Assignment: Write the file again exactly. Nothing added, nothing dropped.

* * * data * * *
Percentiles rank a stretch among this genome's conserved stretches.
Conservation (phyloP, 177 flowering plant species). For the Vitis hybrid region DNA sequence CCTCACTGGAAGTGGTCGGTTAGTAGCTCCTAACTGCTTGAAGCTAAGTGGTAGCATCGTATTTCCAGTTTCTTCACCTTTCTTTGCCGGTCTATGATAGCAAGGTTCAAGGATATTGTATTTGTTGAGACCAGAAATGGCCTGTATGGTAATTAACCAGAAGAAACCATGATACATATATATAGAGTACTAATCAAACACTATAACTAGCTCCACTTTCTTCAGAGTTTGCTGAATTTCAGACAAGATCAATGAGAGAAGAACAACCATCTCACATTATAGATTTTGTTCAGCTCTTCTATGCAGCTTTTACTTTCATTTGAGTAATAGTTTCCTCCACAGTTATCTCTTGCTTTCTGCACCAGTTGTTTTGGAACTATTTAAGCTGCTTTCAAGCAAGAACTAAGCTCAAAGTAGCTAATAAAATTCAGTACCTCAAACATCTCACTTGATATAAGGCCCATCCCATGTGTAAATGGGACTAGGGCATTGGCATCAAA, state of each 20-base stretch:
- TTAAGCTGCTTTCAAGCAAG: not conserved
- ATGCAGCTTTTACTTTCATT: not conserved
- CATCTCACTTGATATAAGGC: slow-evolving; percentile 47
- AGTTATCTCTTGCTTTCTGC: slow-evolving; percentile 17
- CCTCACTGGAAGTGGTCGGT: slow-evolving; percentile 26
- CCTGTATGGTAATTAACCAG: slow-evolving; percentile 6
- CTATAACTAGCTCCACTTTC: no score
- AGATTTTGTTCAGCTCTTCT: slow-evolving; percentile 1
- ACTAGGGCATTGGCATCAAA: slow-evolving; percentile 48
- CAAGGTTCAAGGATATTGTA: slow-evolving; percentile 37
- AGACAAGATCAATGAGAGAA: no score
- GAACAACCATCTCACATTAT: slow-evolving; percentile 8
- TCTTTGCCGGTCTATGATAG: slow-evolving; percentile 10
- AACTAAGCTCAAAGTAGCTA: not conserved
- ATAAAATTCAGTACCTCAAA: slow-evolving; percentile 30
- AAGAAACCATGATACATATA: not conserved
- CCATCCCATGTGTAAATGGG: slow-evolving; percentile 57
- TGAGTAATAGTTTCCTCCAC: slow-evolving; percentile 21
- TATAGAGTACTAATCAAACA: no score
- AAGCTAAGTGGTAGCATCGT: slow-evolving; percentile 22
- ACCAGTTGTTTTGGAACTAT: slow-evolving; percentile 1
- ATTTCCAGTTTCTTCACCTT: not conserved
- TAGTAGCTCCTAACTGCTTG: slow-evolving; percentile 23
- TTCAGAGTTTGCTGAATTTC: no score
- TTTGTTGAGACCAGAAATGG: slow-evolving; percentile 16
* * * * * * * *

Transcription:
Percentiles rank a stretch among this genome's conserved stretches.
Conservation (phyloP, 177 flowering plant species). For the Vitis hybrid region DNA sequence CCTCACTGGAAGTGGTCGGTTAGTAGCTCCTAACTGCTTGAAGCTAAGTGGTAGCATCGTATTTCCAGTTTCTTCACCTTTCTTTGCCGGTCTATGATAGCAAGGTTCAAGGATATTGTATTTGTTGAGACCAGAAATGGCCTGTATGGTAATTAACCAGAAGAAACCATGATACATATATATAGAGTACTAATCAAACACTATAACTAGCTCCACTTTCTTCAGAGTTTGCTGAATTTCAGACAAGATCAATGAGAGAAGAACAACCATCTCACATTATAGATTTTGTTCAGCTCTTCTATGCAGCTTTTACTTTCATTTGAGTAATAGTTTCCTCCACAGTTATCTCTTGCTTTCTGCACCAGTTGTTTTGGAACTATTTAAGCTGCTTTCAAGCAAGAACTAAGCTCAAAGTAGCTAATAAAATTCAGTACCTCAAACATCTCACTTGATATAAGGCCCATCCCATGTGTAAATGGGACTAGGGCATTGGCATCAAA, state of each 20-base stretch:
- TTAAGCTGCTTTCAAGCAAG: not conserved
- ATGCAGCTTTTACTTTCATT: not conserved
- CATCTCACTTGATATAAGGC: slow-evolving; percentile 47
- AGTTATCTCTTGCTTTCTGC: slow-evolving; percentile 17
- CCTCACTGGAAGTGGTCGGT: slow-evolving; percentile 26
- CCTGTATGGTAATTAACCAG: slow-evolving; percentile 6
- CTATAACTAGCTCCACTTTC: no score
- AGATTTTGTTCAGCTCTTCT: slow-evolving; percentile 1
- ACTAGGGCATTGGCATCAAA: slow-evolving; percentile 48
- CAAGGTTCAAGGATATTGTA: slow-evolving; percentile 37
- AGACAAGATCAATGAGAGAA: no score
- GAACAACCATCTCACATTAT: slow-evolving; percentile 8
- TCTTTGCCGGTCTATGATAG: slow-evolving; percentile 10
- AACTAAGCTCAAAGTAGCTA: not conserved
- ATAAAATTCAGTACCTCAAA: slow-evolving; percentile 30
- AAGAAACCATGATACATATA: not conserved
- CCATCCCATGTGTAAATGGG: slow-evolving; percentile 57
- TGAGTAATAGTTTCCTCCAC: slow-evolving; percentile 21
- TATAGAGTACTAATCAAACA: no score
- AAGCTAAGTGGTAGCATCGT: slow-evolving; percentile 22
- ACCAGTTGTTTTGGAACTAT: slow-evolving; percentile 1
- ATTTCCAGTTTCTTCACCTT: not conserved
- TAGTAGCTCCTAACTGCTTG: slow-evolving; percentile 23
- TTCAGAGTTTGCTGAATTTC: no score
- TTTGTTGAGACCAGAAATGG: slow-evolving; percentile 16